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Subdivision has plan to fight drought

Using reclaimed water will save Pebble Creek both money and drinking water.


© St. Petersburg Times, published February 4, 2001

PEBBLE CREEK -- Pebble Creek is going on the offensive in the fight to keep grass green and bushes healthy during the ongoing drought.

Starting this week, the New Tampa subdivision will water a section of its landscaped common areas using reclaimed water from an on-site wastewater treatment plant.

The move is designed to save both money and drinking water.

"It's the right thing to do," said Michael Carricato, president of the Pebble Creek Homeowners Association. "We want to be part of the right kind of ecosystem."

The association had been planning to convert to reclaimed water for quite some time, but stepped up efforts largely because of the drought, he said. Below-average rainfall has parched yards and damaged shrubs and trees in landscaped-rich communities across the region.

Using reclaimed water should save the association about $200 a month in water bills, Carricato said. The treated sewage water costs about 30 cents for every 1,000 gallons compared with about $3 for 1,000 gallons of drinking water.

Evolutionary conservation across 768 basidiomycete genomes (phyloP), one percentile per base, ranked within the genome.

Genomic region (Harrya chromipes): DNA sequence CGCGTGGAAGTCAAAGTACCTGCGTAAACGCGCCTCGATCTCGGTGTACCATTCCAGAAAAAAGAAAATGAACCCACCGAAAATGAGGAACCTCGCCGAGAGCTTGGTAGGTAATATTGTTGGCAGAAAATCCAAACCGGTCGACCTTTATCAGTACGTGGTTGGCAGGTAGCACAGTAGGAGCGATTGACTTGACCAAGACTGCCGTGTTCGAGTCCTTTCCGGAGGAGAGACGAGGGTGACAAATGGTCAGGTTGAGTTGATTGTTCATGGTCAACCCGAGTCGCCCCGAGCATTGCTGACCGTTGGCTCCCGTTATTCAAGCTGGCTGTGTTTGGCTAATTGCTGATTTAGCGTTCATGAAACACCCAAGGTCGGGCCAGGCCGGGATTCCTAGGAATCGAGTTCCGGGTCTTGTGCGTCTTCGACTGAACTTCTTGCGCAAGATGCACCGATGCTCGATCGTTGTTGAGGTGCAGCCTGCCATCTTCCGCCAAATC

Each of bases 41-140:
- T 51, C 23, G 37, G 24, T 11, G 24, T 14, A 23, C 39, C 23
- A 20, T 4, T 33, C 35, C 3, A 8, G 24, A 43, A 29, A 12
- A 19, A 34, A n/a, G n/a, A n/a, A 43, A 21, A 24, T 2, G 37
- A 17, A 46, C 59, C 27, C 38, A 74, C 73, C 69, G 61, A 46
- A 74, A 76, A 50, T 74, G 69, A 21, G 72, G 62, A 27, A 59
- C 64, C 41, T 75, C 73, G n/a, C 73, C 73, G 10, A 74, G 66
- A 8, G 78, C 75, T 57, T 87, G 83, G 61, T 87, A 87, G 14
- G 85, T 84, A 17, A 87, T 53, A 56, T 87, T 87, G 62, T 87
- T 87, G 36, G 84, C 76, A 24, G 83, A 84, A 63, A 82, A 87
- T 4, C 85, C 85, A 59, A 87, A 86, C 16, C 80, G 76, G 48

To get the water, the association tapped into a line at the Pebble Creek Golf and Country Club. The golf course uses reclaimed water to irrigate the grounds and had thousands of gallons extra a day.

The association plans to install about 5,000 feet of new piping to water the approximately 40 acres of common areas throughout the community. About 1,200 feet of pipes have been laid for the first area along Regents Park Drive.

The initial phase of the project cost about $8,000. The association will pay for the rest, in part, using savings reaped during the next few years.

Association leaders hope the reclaimed water will help beautify the 1,300-home community. Like homeowners and other subdivisions, Pebble Creek has been restricted to one day of watering a week. Using treated water will let them irrigate more often, Carricato said.

Pebble Creek was able to tap into reclaimed water because it has its own treatment plant. The community gets its water and sewer service through Pebble Creek Utilities Inc., instead of through the city or county.

Eventually, the community hopes it can use the reclaimed water to replenish its 19 ponds. The lack of rain has lowered retention lakes throughout the area, disappointing many people who relish the waterfront views.

- Susan Thurston can be reached at (813) 226-3463 or

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